have "occasion to fashion their behavior to take into account the presence of a potential entrant." United States v. Marine Bancorporation, 418 U.S. at 630.
Exhaust systems consist of mufflers and connected piping that serve to dissipate the engine fumes of a vehicle as well as to reduce the noise level arising from its operation. The muffler is a series of tubes housed in a metal unit with adaptations. Pipes leading from the engine to the muffler and tail-pipe complete the system. Although estimates vary depending upon the existing resources of a corporation, the cost of constructing and outfitting a plant to produce a full line of exhaust system parts is substantial. At present, there are five principal manufacturers in the replacement field: Walker, Maremont Corporation (Maremont), Questor Corporation (Questor), Midas International Corporation (Midas), and Arvin Industries, Inc. (Arvin).
Shock absorbers are hydraulic devices which consist of a pump-like mechanism housed within two concentric cylinders. The cylinders are partially filled with a fluid such as oil. The ends of the mechanism are attached to the chassis and to each wheel of the vehicle so as to compress the fluid and to limit or control the automobile's vertical movement. Shock absorbers contribute to the stability, comfort, and roadability of a vehicle.
Steering dampers are a form of shock absorber. These mechanisms, however, are employed to reduce the lateral movement of an automobile's wheels and are utilized on a limited number of vehicles.
Although they are similar in technological design, steering dampers and the more traditional shock absorbers are not interchangeable.
The Geographic and Product Markets
It is uncontroverted that the relevant geographic market is the United States of America. Throughout this area, both shock absorbers and exhaust system parts are sold for installation as original equipment in new vehicles (original equipment market) and for the replacement of worn out or damaged units on existing vehicles (replacement market). The distinction between these two markets has been recognized by the industry and is supported by demonstrated market realities. Further, the replacement market for shock absorbers and exhaust system parts consist of two submarkets: the service market and the independent aftermarket. The former consists of sales made to vehicle producers for service sales to their dealers, while the latter encompasses all other replacement sales except those made to other manufacturers of the same product.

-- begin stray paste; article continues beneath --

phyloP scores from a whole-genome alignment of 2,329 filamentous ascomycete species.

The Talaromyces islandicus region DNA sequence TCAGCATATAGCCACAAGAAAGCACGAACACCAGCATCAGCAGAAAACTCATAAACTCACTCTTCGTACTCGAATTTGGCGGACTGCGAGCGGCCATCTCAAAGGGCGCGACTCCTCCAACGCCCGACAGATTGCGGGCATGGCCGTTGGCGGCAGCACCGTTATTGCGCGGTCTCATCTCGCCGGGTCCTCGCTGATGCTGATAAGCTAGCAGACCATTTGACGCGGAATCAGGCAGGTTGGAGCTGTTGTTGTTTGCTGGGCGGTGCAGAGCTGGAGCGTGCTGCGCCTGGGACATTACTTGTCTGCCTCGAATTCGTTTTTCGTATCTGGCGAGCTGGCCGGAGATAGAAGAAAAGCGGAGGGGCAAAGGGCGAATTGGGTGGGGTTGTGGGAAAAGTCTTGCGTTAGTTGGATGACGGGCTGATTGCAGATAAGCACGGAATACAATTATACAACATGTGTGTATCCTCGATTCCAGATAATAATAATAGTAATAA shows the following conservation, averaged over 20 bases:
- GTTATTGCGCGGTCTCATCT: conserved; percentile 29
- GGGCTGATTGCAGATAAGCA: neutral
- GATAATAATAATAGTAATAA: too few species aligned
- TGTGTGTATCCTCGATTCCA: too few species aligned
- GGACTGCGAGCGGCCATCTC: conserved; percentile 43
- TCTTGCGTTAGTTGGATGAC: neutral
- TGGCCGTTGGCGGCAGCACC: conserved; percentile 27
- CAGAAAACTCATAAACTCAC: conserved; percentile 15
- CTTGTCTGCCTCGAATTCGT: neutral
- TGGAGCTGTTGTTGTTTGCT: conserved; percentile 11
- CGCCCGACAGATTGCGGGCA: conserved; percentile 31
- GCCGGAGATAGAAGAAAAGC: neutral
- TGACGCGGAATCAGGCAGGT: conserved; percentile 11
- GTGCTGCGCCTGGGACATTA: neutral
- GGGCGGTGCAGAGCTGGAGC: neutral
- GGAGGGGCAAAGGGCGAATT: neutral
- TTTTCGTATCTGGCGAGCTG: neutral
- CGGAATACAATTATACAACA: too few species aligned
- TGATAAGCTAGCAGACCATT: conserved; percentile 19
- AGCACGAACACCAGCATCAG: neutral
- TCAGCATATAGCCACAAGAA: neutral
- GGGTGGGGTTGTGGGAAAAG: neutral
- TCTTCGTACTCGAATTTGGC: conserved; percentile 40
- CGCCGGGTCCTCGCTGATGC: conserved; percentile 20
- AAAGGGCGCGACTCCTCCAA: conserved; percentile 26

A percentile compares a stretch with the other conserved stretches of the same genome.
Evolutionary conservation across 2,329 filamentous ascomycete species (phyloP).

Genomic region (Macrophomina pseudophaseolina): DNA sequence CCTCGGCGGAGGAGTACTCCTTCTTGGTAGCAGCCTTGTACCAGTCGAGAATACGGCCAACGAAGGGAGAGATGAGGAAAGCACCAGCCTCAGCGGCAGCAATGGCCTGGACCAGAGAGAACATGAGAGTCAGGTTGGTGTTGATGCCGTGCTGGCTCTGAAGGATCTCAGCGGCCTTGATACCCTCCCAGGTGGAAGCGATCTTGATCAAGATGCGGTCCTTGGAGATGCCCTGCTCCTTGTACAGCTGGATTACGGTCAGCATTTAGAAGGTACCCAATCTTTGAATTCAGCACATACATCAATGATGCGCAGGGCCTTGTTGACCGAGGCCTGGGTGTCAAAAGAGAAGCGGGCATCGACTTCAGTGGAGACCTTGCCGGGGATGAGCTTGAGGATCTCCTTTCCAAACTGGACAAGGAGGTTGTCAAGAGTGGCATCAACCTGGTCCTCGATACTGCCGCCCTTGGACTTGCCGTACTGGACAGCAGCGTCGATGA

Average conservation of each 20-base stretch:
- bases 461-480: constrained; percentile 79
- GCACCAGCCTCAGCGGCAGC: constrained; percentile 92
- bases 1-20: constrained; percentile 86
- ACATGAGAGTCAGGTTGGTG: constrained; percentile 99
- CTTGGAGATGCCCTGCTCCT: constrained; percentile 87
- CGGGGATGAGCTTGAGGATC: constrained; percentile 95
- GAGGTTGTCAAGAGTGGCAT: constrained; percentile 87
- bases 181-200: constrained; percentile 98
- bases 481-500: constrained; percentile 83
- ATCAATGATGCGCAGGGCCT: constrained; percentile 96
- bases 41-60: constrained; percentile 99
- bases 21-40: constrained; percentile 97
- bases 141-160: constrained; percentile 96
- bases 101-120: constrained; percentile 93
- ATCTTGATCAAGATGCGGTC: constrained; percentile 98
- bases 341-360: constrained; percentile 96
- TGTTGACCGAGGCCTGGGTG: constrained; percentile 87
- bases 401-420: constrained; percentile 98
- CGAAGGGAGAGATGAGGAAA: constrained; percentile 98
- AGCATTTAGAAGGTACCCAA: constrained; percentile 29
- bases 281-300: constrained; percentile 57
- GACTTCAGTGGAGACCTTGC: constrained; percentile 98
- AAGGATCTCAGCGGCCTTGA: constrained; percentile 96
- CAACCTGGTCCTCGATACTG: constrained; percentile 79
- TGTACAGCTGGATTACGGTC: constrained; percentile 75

Concentration in the sale of shock absorbers to both the replacement market and the independent aftermarket is high. The four-firm concentration in 1976 sales of shock absorbers was in excess of 83% to both the replacement market and the independent aftermarket. Concentration in the sale of exhaust system parts is equally high. According to respondent Tenneco's (Walker's) own statistics, two firms accounted for approximately 57% of sales to the replacement market in 1975 and four firms were responsible for some 88%. When the top five firms are considered for that year, the approximate share of the market reaches 96%.